In conflict, communication is often disrupted by emotion and defensiveness. People struggle to identify and express how they feel and what they need. Sometimes they cannot find words to capture complex emotional experiences. Other times, organizational or cultural norms might prevent them from freely expressing themselves. Metaphors can help. Because they are not literal, they connect us with our listener at an emotional level, planting the seeds of empathy.
Metaphors weave their way through most conversations. (“I’m between a rock and a hard place here. ”) The images associated with a metaphor move a conversation to a deeper level and provide clues to both feelings and underlying needs. People who are reluctant to reveal how hurt or overwhelmed they feel may be more comfortable expressing their situation as “a slap in the face” or being “a fish out of water” in a new job. In organizations where expressions of feelings are considered “touch-feely”, an employee would be reluctant to express a sense of “betrayal”, per se. They would not hesitate, however, to tell others how they “had the rug pulled out from under them”.
Such images, if we listen for them, can provide a window by which to uncover the root of a conflict. These metaphors reflect both a feeling and an underlying (and unmet) need. Someone may refer to being “hung out to dry” as a way to communicate their sense of being unsupported or even abandoned. At the root of their anger lies their (unspoken) need for support or accountability. When we identify these root needs, we can invite the other person to expand on what “support” would look like for them. In some cases, this clarification would resolve the conflict; in others, it would form the basis for further negotiation or problem-solving.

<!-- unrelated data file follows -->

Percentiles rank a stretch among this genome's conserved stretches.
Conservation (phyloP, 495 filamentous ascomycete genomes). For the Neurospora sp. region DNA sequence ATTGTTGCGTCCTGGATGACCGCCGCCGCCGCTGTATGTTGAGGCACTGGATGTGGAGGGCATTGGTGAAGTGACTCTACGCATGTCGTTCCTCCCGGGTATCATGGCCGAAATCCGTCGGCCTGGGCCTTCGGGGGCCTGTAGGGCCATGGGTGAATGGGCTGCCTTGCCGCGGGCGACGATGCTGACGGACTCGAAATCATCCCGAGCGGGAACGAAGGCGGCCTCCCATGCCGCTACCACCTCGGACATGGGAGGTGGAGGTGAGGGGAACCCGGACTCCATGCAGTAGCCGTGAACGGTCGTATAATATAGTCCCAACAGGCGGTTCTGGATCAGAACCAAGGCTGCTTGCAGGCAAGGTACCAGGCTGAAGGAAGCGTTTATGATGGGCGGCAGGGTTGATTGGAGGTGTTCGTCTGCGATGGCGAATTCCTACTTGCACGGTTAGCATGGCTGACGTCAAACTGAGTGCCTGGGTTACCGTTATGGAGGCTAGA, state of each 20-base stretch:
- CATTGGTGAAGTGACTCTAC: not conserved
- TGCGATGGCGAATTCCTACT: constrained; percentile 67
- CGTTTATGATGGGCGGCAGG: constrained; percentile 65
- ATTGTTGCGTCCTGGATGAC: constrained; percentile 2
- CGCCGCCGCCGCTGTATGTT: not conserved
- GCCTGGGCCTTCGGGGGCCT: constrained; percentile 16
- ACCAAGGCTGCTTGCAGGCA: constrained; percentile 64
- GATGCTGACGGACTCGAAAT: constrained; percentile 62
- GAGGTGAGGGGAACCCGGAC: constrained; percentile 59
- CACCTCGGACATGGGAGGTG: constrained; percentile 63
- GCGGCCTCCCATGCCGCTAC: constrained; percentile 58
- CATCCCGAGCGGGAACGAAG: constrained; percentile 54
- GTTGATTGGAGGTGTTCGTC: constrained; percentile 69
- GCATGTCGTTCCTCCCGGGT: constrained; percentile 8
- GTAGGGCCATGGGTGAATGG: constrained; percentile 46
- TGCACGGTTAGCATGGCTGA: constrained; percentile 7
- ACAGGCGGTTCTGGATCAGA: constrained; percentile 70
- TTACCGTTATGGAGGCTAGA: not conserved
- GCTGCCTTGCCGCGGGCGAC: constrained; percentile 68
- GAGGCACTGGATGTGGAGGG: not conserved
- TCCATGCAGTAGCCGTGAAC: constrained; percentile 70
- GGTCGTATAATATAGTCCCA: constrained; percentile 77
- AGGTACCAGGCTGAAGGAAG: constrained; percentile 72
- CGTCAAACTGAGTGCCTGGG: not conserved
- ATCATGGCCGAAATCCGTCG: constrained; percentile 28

As listeners, we can also introduce metaphors to check out how accurately we have understood a speaker. (“So your department knows where it’s supposed to go but doesn’t have a road map. ”) Even if we don’t have it quite right, the other person usually builds on the metaphor to clarify their point. (“It’s not that we don’t have a road map; we don’t have any gas for our car. ”) A colleague once described how frustrated she felt working under a new boss whose style and vision differed from her own. “Sounds like you’re really not on the same page, ” I reflected. She smiled. “We’re not even in the same library. ” The imagery spoke “volumes” and left no doubt about how disconnected she felt. By providing everyday imagery, metaphors allow us to — if you’ll excuse another one — begin to weave the threads of our separate stories into the fabric of collaboration.
So next time you find yourself in a conversation (especially a conflicted one), listen beyond the literal meaning of the words for the word pictures the other person is painting for you. These will provide you vital clues to uncover the real story and resolve the conflict.
Copywrite 2005 Gary Harper
Gary Harper is the author of The Joy of Conflict Resolution: Transforming Victims, Villains and Heroes in the Workplace and at Home. For more information on understanding and resolving conflict resolution, visit Gary’s website at http://www.joyofconflict.com/